If your Power Wheels has a 6-volt battery, modifying it to a 12-volt is not impossible, but it isn't straightforward. You are doubling the amount of voltage going to the engine and speed controls. Without extensive modifications, your engine might last longer and run faster, but it won't last as long. And a burned-out engine is going nowhere fast. It might be time to upgrade to a 12-volt Power Wheel.

Can Power Wheels Handle Stronger Batteries?

If your goal is to have a faster vehicle, you need a stronger battery. A 12-volt battery extends the time before you need to recharge, but it does not add speed. To do that, you must be prepared for additional modifications.

First, you are going to have to find additional room for two batteries. You will also need to know how to run batteries in a series. It’s not difficult, but you will need to read up on it or check out some YouTube videos.

Once you have that figured out, you will need to deal with a few issues that many YouTube videos don’t show. One is modifying the gears and motors. That’s because the gears that come with your Power Wheel are designed to run off 12-volts. Once you double the voltage, you will wear the gears out quickly.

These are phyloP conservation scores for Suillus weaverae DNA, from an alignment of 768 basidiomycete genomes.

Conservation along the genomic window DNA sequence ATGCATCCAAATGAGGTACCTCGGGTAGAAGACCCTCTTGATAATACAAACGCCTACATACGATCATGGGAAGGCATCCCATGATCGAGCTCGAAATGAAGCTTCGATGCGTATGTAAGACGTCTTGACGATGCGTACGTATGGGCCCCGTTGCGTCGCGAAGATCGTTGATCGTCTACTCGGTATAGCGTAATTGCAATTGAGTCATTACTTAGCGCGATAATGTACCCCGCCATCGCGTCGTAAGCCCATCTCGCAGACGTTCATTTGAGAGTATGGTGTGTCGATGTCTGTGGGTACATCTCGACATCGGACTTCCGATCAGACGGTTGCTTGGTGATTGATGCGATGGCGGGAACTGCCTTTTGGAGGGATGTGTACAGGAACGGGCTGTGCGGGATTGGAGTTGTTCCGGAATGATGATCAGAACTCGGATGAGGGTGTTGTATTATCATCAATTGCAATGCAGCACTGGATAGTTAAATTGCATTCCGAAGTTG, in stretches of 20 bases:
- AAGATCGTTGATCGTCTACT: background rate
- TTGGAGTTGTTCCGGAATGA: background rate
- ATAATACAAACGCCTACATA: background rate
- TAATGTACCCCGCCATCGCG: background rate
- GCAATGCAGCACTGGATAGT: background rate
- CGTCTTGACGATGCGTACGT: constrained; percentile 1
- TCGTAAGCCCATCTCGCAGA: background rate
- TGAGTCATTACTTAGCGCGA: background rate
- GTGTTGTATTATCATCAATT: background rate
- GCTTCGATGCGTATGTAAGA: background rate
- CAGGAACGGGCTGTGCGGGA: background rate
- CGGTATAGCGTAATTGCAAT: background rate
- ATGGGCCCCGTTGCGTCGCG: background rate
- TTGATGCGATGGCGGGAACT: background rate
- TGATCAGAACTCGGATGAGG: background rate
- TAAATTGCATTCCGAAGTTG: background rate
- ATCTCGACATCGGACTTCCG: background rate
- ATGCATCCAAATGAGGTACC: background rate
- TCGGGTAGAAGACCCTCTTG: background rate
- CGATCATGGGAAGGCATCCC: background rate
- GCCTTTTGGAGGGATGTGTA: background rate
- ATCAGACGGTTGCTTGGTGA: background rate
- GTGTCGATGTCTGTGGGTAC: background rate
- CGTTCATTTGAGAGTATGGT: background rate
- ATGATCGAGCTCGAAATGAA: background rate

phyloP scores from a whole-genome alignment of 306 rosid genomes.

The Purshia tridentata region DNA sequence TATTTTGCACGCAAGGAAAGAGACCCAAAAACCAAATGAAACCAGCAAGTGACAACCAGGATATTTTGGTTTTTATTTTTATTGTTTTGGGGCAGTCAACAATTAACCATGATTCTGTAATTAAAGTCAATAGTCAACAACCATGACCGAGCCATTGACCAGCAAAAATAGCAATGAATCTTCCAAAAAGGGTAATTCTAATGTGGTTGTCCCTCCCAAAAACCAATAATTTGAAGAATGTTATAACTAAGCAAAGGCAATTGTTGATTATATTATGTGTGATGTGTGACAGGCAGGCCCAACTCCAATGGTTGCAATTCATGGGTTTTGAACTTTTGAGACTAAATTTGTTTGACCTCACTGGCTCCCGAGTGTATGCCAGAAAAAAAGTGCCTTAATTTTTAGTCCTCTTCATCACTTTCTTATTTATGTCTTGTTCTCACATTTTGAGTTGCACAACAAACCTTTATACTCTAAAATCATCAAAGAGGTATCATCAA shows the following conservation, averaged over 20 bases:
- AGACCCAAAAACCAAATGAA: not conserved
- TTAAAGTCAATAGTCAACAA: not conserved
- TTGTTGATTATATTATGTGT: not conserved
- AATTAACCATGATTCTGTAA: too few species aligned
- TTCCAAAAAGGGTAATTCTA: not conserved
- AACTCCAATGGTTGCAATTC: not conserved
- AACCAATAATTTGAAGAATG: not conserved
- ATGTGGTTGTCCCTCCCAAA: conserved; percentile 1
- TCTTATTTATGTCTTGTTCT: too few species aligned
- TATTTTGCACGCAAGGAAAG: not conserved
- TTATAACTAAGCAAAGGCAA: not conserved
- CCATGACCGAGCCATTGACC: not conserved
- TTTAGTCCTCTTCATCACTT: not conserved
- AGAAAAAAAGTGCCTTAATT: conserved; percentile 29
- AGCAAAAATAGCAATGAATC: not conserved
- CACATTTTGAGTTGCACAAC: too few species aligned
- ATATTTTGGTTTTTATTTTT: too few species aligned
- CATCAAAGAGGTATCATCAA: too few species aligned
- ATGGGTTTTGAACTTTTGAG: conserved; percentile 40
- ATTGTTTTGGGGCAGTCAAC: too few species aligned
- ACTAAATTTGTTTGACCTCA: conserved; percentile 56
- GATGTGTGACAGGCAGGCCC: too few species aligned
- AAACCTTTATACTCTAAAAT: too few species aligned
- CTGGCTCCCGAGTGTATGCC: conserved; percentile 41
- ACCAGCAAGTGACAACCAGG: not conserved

Other Battery Modifications

There are other battery modifications as well. A popular one is to replace the Power Wheels battery with a pair of Milwaukee Drill batteries.  Some people use lawn tractor batteries as replacements, while others swap out the motor for a brushless one.

Once you start modifications, it becomes hard to stop. You can upgrade the tires for better traction. Wheelie bars can be added. Some hardy souls will swap out the small motors with a dirt bike motor.

Bottom Line

Putting a car battery into a Power Wheel is not difficult, but it is dangerous and time-consuming. You will have to modify the battery compartment on the vehicle so the larger battery will fit in. That will probably be the most complicated and possibly frustrating part of the process. Otherwise, you’ll need a piece of sheet metal, a few tools, and an hour or two.